San Francisco’s Race to Zero Waste Has One Last Major Hurdle
We often hear about San Francisco’s success in waste management and recycling: how the city is a leader in this field, diverting 80% of its waste through reusing, recycling, and composting. This diversion rate is impressive and superior to that of every other major city, which raises the question: How is San Francisco diverting 80% of its waste?
A Green City in a Green State
California’s strong commitment to sustainability is evidenced in its leadership in waste management. The California Integrated Waste Management Act of 1989 required cities and counties to reduce, reuse, and recycle solid waste generated in the state to the maximum extent feasible before incineration or landfill disposal. In 2001, The California Integrated Waste Management Board mandated a specific target to divert 50% of waste from landfills.
San Francisco was a pioneer by both being one of the first cities to not only achieve this goal but to create local legislation setting a higher target and a deadline. In 2003, the San Francisco Commission on the Environment set the goal of zero waste by 2020. It was an ambitious goal, but many wondered if it would be achievable.
It appears the answer is yes. San Francisco reached a 75% diversion rate in 2010 and seems to be on the path to achieve its zero waste goal. Today, San Francisco claims an 80% diversion rate, an impressive figure, and superior to comparable cities worldwide.
Debate surrounded this figure and how it is calculated. To calculate it, San Francisco takes in account glass, paper, plastic, metal, organic material, and heavy construction material recycling. To some extent, this last category can explain why San Francisco’s diversion rate is so high. Indeed, in terms of tonnage, construction material diversion represents a large part of the total amount of waste diverted. Even if the recycling of heavy construction material is as important as any other type of recycling, factoring it in the diversion rate doesn’t give a fair assessment of San Franciscans’ efforts to recycle everyday.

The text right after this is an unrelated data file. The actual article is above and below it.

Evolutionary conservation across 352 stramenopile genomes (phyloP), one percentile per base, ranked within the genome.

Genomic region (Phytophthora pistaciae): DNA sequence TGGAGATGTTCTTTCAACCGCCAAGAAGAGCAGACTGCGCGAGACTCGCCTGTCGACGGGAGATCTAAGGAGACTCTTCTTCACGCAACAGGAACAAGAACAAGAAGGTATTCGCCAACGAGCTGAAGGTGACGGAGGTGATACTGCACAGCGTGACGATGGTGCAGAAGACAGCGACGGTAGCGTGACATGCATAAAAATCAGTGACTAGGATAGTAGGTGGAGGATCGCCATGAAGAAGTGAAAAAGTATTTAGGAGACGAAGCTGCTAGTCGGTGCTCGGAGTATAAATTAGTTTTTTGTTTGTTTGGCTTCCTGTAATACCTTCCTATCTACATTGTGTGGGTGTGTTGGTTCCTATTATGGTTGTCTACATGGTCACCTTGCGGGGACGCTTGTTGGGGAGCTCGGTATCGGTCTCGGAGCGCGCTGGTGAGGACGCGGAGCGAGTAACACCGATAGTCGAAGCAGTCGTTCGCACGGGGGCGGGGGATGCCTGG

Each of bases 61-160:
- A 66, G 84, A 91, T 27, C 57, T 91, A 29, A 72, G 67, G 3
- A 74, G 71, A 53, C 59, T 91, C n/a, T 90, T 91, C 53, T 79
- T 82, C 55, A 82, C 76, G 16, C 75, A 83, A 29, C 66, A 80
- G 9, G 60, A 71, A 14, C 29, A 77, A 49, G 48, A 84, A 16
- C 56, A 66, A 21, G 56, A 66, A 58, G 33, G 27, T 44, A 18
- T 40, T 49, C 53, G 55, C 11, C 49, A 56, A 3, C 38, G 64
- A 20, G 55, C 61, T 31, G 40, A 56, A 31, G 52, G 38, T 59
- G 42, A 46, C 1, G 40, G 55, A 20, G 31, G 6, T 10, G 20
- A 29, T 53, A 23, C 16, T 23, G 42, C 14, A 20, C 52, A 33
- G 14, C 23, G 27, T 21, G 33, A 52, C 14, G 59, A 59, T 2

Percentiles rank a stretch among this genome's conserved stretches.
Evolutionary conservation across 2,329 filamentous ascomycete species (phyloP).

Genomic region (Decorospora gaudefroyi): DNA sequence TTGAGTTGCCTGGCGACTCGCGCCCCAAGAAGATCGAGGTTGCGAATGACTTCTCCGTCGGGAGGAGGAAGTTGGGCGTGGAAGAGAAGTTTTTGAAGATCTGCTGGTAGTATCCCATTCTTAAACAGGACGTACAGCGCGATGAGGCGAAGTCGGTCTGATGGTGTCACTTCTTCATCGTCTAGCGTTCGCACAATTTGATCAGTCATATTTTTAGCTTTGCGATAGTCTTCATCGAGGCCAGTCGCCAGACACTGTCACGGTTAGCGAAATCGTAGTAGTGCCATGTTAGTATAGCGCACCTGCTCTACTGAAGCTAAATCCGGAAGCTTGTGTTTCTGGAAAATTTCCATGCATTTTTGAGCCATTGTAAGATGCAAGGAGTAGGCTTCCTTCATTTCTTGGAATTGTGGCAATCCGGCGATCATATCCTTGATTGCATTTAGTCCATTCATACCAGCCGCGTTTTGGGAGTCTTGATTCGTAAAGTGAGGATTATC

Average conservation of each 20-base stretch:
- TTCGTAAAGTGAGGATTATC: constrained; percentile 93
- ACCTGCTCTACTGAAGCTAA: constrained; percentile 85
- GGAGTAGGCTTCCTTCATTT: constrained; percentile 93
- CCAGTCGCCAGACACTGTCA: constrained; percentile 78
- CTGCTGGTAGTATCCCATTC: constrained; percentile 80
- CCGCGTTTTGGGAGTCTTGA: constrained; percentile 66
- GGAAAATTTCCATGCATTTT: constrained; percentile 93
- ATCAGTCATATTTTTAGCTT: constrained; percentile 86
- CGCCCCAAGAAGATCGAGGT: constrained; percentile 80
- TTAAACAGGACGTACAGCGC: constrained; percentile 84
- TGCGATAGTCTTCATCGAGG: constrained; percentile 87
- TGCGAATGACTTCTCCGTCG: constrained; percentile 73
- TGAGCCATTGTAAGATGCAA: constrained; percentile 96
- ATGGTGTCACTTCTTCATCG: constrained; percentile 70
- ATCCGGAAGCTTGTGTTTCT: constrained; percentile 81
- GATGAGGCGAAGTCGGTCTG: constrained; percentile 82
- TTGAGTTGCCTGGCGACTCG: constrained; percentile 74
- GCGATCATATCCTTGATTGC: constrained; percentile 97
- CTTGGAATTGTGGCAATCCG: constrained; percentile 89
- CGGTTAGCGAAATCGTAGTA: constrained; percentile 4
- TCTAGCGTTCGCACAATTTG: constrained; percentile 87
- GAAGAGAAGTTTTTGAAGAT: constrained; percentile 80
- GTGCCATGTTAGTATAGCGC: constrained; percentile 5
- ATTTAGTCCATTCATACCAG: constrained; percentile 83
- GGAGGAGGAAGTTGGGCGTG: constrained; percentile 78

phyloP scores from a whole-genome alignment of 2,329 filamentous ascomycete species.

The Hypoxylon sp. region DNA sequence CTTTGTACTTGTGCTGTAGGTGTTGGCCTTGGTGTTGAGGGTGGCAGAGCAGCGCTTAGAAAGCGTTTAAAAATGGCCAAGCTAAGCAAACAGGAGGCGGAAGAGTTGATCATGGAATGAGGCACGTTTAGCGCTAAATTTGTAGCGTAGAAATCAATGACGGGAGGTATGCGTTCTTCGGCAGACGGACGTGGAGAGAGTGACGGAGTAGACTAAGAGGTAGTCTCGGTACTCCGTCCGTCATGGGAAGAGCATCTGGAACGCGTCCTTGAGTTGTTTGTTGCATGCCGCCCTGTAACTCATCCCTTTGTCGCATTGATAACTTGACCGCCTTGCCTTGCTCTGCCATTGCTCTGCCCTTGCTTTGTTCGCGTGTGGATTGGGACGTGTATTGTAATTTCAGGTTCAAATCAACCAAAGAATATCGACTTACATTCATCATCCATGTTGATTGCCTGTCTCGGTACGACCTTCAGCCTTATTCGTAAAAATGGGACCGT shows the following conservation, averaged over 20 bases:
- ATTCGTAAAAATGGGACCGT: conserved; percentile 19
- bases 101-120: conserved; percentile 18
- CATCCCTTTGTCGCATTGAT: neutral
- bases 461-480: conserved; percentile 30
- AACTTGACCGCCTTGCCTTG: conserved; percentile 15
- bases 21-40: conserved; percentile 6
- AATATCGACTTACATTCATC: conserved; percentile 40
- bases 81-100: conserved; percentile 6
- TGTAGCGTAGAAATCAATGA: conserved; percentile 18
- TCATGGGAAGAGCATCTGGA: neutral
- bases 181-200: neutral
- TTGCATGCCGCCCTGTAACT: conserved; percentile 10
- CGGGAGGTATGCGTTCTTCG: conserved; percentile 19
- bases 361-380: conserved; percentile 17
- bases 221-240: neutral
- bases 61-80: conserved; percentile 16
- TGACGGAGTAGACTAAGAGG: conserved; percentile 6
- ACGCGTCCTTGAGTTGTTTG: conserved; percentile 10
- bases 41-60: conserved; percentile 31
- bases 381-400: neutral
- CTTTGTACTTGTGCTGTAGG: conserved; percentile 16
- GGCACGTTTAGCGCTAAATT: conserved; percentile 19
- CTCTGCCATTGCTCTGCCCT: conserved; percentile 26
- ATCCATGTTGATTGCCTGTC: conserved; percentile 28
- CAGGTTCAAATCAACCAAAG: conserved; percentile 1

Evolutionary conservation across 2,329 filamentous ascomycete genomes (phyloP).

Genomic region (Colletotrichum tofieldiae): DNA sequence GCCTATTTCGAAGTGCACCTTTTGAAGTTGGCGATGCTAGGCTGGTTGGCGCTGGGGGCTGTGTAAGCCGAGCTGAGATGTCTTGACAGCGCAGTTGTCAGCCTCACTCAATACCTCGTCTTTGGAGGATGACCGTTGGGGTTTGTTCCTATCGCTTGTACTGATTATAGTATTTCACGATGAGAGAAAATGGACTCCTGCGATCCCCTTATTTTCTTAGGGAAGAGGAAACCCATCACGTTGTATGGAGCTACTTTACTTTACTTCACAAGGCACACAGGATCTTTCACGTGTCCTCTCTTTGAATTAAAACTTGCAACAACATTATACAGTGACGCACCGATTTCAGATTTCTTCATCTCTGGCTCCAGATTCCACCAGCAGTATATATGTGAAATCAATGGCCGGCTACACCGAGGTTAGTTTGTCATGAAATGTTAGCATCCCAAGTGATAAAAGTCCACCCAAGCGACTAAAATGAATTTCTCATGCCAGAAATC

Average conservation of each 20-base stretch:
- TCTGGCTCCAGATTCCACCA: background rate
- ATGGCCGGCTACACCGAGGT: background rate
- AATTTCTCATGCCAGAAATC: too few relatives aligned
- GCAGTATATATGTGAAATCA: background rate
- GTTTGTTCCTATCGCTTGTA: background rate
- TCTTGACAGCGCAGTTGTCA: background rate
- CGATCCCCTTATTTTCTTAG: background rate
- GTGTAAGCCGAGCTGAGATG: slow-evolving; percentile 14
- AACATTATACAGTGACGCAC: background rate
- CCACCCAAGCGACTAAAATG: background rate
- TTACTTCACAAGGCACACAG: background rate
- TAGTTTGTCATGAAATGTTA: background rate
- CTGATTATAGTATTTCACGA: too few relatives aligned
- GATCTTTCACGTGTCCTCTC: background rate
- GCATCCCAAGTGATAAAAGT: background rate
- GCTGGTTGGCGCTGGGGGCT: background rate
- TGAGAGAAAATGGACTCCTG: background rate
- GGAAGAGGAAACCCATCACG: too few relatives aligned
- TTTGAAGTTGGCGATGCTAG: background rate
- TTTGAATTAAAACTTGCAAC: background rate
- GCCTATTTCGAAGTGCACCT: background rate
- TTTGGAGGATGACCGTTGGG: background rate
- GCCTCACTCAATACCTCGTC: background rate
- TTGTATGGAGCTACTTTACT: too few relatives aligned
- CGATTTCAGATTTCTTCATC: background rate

Putting this debate aside: San Francisco was the first American city to set a zero waste goal and the first one to implement a mandatory recycling and composting ordinance using three different bins. The results are there: San Francisco did reduce the amount of waste going to landfill and recycling/composting is now part of San Franciscans’ regular routines.
Siemens conducted a study in 2011, the results of which were published in its Green City Index, comparing 27 major U.S. and Canadian cities based their sustainability performance. San Francisco was named the greenest city in North America and ranked №1 in waste management.
5 Weapons to Fight Against Waste
San Francisco’s success in recycling is explained by the following reasons:
Aggressive public policy
San Francisco was aggressive with public policy. The city was the first in the U.S. to prohibit the use of Styrofoam and polystyrene foam in food service (2006), require mandatory recycling for construction debris (2007), ban plastic bags in drugstores and supermarkets (2009), and to implement mandatory recycling and composting for resident and businesses (2009).
Strong public-private sector partnership
Recology, which handles waste services in San Francisco, has a no-bid, no-franchise-fee contract, which is based on a revenue model linked to collection fees. In 2012, a city-wide referendum was organized, and a proposition to break up the waste collection arrangement into five separate competitive bid contracts was proposed. But this measure was defeated with 77% of the voters against it. So despite the nature of Recology’s contract, this partnership seems to have been worked out pretty well; garbage collection rates that residents and businesses pay are consistent with other Bay Area cities, and landfill diversion has increased.
Efficient waste management system